Gray (unit)

The Gray [ ɡreɪ̯ ] ( unit symbol Gy ) is a derived SI units joules and kilograms size. It indicates the absorbed dose caused by ionizing radiation and describes the energy absorbed per unit mass. The Kerma is measured in Gray.

The Gray is named after the British physicist and father of Radiobiology, Louis Harold Gray, named.

The unit is the ratio of the absorbed energy and the mass of the body. 1 Gy = 1 J / kg = 100 rd.

It is used primarily for use in medicine, for instance for indication of the applied radiation dose in radiation therapy, or nuclear medicine therapy.

Relation to other units


In order to better compare the different types of radiation absorbed dose in terms of harmful effects for organisms, it is multiplied by a weighting factor, the radiation weighting factor. Through him, the relative biological effectiveness of the radiation is taken into account. Since the radiation weighting factor is a dimensionless number, the equivalent dose and the absorbed dose have the same dimension. However, to emphasize the difference between the dose quantities for practical use and because the numerical value of the dose size can change by the radiation weighting factor also be used for energy doses Gray, for weighted dose quantities Sievert.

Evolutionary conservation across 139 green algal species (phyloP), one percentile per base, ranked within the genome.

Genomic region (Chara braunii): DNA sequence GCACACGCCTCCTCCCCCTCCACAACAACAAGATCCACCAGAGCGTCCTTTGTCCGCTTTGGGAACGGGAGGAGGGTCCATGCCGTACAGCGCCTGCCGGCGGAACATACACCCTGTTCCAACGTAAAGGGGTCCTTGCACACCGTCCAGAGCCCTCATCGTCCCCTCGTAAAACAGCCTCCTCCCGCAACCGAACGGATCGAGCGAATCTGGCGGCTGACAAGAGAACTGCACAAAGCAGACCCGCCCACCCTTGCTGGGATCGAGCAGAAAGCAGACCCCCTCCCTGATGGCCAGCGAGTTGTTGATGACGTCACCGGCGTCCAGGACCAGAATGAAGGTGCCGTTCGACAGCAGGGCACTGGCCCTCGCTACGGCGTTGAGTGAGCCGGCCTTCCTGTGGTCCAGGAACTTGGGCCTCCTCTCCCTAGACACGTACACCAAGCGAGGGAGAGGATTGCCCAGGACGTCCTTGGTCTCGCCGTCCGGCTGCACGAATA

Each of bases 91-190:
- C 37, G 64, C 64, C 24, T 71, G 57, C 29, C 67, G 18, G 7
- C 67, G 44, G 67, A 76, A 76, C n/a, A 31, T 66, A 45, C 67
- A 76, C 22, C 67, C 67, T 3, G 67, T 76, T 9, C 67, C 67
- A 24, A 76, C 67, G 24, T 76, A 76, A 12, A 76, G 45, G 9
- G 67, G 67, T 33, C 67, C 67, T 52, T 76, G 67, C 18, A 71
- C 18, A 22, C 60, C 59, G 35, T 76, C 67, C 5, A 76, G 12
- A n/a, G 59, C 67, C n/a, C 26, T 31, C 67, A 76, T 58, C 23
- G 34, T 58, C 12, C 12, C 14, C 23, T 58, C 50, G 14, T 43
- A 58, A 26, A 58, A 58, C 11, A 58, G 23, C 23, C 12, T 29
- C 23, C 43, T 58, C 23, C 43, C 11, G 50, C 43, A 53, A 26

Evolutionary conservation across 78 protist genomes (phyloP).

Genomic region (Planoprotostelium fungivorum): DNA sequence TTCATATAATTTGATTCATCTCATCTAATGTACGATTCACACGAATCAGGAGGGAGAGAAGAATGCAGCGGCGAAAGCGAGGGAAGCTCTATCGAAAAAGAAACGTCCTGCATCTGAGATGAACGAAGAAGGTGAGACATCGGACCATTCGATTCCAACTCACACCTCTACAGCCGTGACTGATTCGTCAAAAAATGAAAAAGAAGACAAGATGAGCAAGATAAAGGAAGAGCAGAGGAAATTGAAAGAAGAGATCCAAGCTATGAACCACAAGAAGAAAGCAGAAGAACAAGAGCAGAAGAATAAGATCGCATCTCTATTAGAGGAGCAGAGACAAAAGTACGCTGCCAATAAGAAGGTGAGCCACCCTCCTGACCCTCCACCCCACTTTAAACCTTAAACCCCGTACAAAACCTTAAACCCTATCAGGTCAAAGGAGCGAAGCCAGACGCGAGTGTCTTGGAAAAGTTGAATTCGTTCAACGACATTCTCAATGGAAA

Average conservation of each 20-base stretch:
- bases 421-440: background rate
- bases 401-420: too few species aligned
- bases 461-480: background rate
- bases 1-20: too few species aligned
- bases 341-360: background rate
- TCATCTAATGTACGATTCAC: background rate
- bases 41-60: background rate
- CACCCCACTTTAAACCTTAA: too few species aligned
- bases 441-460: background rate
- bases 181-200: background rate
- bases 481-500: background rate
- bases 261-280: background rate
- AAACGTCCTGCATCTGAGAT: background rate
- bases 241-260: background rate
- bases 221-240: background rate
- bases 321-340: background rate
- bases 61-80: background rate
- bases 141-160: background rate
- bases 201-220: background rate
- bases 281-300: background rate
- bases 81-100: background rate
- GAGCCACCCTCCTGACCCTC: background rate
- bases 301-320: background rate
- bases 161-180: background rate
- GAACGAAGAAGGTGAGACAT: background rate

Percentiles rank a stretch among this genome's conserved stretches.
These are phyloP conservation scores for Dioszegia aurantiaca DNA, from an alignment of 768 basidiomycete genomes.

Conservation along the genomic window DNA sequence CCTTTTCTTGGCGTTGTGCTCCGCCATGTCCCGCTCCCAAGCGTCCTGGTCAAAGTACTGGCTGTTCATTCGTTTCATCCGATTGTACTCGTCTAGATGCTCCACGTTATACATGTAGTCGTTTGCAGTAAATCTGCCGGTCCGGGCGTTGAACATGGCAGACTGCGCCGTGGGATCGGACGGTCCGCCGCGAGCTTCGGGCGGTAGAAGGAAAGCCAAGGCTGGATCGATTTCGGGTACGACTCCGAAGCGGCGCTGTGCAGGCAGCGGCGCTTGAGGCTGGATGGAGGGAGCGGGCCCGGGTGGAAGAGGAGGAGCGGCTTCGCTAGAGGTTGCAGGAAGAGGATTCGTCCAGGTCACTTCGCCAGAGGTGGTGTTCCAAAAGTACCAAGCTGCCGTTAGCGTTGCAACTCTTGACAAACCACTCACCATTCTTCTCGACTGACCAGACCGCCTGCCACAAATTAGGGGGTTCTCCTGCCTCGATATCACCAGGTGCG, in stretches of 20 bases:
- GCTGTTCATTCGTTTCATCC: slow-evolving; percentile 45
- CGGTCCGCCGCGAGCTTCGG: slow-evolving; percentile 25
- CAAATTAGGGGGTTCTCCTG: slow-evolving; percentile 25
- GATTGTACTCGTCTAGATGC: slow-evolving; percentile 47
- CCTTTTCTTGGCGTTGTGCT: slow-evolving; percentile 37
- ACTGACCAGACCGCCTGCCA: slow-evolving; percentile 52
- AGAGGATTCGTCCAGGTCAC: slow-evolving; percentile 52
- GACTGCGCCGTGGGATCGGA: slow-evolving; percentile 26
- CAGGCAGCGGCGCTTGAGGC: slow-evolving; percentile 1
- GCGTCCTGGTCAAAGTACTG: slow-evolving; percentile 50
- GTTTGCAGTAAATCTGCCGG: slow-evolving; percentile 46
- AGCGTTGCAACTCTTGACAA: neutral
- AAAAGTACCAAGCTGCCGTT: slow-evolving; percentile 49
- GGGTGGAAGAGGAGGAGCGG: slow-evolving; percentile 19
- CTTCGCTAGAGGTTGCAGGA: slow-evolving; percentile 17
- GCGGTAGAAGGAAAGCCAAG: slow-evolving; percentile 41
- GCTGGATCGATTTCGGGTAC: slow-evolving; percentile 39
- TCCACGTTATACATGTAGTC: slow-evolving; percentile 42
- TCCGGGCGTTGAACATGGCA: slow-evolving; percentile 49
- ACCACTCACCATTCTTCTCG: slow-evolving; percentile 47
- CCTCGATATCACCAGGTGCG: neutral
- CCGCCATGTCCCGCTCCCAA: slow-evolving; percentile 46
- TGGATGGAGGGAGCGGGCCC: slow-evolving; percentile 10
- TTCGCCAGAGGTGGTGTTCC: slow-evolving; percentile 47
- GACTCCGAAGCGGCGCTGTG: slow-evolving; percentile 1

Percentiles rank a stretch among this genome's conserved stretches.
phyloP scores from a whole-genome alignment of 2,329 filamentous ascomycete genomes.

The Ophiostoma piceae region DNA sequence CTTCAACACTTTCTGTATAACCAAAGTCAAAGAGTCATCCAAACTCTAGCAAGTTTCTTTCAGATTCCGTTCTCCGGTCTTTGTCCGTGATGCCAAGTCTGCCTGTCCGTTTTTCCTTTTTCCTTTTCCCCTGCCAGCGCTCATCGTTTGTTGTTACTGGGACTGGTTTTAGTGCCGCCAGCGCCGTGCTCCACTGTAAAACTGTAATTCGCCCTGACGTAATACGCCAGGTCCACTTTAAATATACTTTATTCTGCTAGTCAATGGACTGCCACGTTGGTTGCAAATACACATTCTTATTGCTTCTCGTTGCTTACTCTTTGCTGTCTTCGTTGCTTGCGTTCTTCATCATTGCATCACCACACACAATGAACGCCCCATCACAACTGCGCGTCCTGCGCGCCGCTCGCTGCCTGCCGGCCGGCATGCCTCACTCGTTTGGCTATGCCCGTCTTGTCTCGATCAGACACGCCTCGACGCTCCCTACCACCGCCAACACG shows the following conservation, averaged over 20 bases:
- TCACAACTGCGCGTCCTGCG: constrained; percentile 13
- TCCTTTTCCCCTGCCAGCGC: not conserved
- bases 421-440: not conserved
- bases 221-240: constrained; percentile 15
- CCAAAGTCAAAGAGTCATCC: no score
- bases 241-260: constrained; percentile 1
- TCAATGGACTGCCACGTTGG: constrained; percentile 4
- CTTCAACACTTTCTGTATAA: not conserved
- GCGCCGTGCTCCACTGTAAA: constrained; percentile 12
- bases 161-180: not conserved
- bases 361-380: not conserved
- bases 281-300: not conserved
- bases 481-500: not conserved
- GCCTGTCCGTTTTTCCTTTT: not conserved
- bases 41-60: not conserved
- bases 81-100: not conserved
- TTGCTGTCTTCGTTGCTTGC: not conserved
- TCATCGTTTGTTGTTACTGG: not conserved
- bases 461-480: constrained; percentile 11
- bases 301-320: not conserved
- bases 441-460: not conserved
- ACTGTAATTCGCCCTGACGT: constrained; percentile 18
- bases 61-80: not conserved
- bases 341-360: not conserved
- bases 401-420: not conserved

Wheel ( traditional unit )

Until 31 December 1985, the official unit of absorbed dose was the rad ( unit symbol rd).